Bede was a monk for all of his adult life, but was nearly 30 before he became a priest.

In describing Aidan and his way of life, Bede refers to ‘all those who bore him company, whether they were shorn monks or laymen’.

This gives us our best hint as to how the Anglo-Saxon minsters developed from the Celtic monastic tradition — Aidan’s management style was inclusive.

He took laymen as helpers, as well as monks and priests, and, as we learn in the Ecclesiastical History, women as well as men.

Minsters, as distinct from monasteries, have left few records. They were, however, remarkably successful. With few exceptions, they are now parish churches. And since you can’t go digging up the church, archaeological evidence is equally scarce. As a result, we know little for certain about them. The following description is merely the best we can do.

Being modelled on Celtic or Irish monasteries, a typical minster consisted of a circular compound with a palisade round the outside. Many, however, were built on restricted sites. If so, they naturally took the shape of the site. Church Point at Newbiggin is an example. Another is Old Melrose, enclosed in a bend of the River Tweed.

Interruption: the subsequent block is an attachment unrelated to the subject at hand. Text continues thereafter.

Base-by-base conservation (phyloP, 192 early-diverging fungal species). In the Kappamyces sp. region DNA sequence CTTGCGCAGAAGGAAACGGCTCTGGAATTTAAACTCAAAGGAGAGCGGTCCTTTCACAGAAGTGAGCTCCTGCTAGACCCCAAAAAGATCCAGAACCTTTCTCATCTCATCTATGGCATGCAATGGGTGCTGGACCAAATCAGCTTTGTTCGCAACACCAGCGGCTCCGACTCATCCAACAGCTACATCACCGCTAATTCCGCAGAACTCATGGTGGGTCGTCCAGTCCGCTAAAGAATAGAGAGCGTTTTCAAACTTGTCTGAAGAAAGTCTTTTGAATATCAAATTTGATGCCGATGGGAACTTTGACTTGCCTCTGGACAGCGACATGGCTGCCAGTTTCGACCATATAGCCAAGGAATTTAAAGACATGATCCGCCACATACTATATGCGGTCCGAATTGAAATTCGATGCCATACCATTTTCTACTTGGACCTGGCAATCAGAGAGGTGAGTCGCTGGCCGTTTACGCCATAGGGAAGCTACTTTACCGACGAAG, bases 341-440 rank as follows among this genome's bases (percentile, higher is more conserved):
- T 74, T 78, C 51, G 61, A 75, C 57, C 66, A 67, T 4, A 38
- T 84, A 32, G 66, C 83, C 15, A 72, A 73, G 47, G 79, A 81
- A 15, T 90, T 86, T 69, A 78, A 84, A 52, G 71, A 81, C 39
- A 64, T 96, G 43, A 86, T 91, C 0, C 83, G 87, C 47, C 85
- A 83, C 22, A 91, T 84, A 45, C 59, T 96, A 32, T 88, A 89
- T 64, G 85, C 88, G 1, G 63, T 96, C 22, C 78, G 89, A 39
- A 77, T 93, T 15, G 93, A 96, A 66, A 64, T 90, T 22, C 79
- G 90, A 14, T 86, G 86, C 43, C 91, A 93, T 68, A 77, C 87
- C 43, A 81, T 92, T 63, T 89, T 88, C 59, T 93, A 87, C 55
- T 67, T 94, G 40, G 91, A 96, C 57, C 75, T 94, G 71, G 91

If there was a strong physical boundary, like a cliff as at Coldingham, or a dangerous marsh as at Stamfordham, then the palisade could be dispensed with. Where there was no marked natural feature, the palisade might be strengthened with a bank and ditch.

Inside the compound were timber buildings with thatched roofs. Pre-Christian and early Christian Anglo-Saxons did not build in stone. It was a skill they learnt as a direct result of their conversion to Christianity. The main building was the church, and the remainder what you would expect in a subsistence economy — houses, stables, cowsheds, pigsties, chicken crees, barns, weaving sheds, etc.

As to their organisation, although minsters were collegiate churches, not monasteries, there were similarities. The senior priest was called the Abbas (father abbot) and the male members of the community, whether clergy or laymen, fratres (brothers.) The important difference is that they were not monks. The priests and deacons were secular clergy who lived and worked among ordinary people. They did not lead the cloistered and contemplative life of monks.